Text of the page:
“These survey results tell us that enterprises are thinking about mobile security risks,“ Thompson says. “What we don't know yet is what the primary risks and attacks will look like.”

Beyond potential vulnerabilities in the smartphone OS or from malicious applications, there may be other risks on the horizon that are not fully understood yet, he says.

“People tend to use mobile phones differently than they use laptops,” Thompson says. “They may pass a smartphone around a dinner table. The device may pass through many more hands than a laptop.”

Also, employees may inadvertently reveal information, such as business travel habits, through smartphone geo-location leakage, he says. Some say that right now, a bigger issue than mobile malware is the threat of spyware apps, which may harvest a user's information.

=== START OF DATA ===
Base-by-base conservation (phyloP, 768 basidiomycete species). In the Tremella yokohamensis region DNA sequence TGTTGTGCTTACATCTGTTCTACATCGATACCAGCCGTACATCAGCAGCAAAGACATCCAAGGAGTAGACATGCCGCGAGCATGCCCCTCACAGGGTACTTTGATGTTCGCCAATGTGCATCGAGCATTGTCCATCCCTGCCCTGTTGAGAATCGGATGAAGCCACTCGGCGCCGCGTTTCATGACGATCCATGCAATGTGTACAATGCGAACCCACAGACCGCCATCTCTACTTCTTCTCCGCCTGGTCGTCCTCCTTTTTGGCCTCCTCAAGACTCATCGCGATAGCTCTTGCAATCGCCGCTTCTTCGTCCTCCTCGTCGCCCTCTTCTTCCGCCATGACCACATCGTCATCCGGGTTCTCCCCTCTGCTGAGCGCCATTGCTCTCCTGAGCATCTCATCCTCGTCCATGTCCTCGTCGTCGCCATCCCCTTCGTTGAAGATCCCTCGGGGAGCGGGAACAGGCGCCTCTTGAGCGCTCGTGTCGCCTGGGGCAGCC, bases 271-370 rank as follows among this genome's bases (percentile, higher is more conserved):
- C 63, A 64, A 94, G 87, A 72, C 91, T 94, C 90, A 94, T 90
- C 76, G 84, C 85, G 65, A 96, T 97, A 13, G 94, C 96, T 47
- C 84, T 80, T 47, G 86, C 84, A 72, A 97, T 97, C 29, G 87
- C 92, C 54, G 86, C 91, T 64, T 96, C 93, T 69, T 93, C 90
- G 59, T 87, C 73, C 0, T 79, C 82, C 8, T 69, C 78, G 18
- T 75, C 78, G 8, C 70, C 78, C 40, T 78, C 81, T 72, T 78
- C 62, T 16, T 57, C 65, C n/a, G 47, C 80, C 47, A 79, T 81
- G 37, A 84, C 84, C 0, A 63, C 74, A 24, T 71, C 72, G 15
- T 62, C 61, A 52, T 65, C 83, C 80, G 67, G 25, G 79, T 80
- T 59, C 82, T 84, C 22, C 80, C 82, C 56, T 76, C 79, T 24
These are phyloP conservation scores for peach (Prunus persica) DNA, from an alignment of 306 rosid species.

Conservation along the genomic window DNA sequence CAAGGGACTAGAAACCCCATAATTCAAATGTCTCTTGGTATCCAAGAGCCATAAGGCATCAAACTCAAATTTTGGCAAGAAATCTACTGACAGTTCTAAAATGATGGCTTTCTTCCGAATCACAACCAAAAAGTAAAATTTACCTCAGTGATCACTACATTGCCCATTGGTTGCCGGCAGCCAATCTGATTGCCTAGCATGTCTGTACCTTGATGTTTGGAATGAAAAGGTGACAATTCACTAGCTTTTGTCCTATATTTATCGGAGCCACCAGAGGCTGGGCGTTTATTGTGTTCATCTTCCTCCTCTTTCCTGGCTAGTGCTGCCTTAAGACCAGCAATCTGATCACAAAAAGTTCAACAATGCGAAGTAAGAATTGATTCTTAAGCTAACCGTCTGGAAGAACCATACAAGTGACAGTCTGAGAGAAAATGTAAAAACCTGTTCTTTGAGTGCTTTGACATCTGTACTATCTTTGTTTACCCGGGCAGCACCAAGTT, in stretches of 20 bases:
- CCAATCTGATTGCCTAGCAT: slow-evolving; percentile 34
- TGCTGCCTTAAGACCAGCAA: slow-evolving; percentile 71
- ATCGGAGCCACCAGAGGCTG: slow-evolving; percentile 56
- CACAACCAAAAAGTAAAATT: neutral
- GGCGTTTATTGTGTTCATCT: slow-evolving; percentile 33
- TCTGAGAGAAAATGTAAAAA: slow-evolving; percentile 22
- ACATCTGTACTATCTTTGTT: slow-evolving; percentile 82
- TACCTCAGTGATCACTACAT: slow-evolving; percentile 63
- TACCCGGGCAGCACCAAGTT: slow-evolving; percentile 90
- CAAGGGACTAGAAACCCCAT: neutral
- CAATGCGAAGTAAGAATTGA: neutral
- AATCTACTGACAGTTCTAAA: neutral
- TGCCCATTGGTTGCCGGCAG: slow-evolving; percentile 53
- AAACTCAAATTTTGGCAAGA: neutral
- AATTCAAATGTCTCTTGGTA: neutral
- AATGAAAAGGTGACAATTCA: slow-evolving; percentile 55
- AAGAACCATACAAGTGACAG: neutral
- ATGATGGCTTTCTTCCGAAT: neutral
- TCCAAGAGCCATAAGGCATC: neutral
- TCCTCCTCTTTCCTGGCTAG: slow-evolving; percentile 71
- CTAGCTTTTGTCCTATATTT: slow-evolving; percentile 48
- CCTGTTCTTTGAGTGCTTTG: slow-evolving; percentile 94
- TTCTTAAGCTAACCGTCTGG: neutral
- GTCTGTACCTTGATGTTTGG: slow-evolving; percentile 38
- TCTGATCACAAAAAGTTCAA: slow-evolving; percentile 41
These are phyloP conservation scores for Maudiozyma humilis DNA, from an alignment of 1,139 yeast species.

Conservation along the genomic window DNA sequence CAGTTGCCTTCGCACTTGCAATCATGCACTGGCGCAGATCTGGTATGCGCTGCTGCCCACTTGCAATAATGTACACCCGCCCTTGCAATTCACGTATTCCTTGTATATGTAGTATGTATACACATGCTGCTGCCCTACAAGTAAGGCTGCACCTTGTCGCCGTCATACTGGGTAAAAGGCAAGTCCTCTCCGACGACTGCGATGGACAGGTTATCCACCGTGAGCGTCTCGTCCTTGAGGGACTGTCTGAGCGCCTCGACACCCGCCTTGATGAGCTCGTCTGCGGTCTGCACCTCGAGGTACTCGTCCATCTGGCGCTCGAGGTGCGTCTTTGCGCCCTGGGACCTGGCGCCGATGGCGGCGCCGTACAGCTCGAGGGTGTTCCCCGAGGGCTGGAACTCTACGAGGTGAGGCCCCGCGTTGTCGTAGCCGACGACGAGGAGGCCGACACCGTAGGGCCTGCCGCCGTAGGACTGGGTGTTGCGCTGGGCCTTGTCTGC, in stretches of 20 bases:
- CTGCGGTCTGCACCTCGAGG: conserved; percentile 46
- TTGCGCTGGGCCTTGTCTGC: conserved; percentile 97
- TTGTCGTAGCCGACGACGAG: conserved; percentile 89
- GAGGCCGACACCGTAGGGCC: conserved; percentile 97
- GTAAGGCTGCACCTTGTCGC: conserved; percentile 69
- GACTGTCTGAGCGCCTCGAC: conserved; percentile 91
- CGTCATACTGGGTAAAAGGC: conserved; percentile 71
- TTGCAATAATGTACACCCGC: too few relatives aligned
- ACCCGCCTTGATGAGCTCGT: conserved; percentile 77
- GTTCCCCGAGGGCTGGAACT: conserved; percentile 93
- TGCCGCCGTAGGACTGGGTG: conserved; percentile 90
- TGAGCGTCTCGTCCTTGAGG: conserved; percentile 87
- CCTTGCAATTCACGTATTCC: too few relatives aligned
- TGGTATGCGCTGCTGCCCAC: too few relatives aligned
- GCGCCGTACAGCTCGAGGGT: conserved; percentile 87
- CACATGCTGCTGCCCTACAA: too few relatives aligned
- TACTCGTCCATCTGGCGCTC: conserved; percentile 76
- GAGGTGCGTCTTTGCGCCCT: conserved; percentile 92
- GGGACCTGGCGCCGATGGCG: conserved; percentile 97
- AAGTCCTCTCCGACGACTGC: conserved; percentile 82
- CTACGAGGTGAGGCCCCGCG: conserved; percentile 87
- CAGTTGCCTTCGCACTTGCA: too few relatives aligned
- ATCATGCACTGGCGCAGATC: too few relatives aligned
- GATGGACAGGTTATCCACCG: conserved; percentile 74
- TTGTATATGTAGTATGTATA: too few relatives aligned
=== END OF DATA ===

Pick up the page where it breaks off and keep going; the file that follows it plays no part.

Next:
A simple wallpaper app, for example, may attempt to “phone home” overseas with the contents of a user's address book, says Forrester's Jaquith, who agrees that spyware is a primary smartphone security concern today.

Locked down
Some say that despite the increased threat landscape and potential for future attacks, smartphone users may never need third-party security software because the devices were built in a post-PC era, allowing vendors to learn from and improve on past security mistakes.

“Microsoft designed Windows at a time when the industry was a bit naïve about how much built-in security a desktop OS really needed,” Jaquith says. “Twenty years later, we now know the answer: a lot more than we got originally.”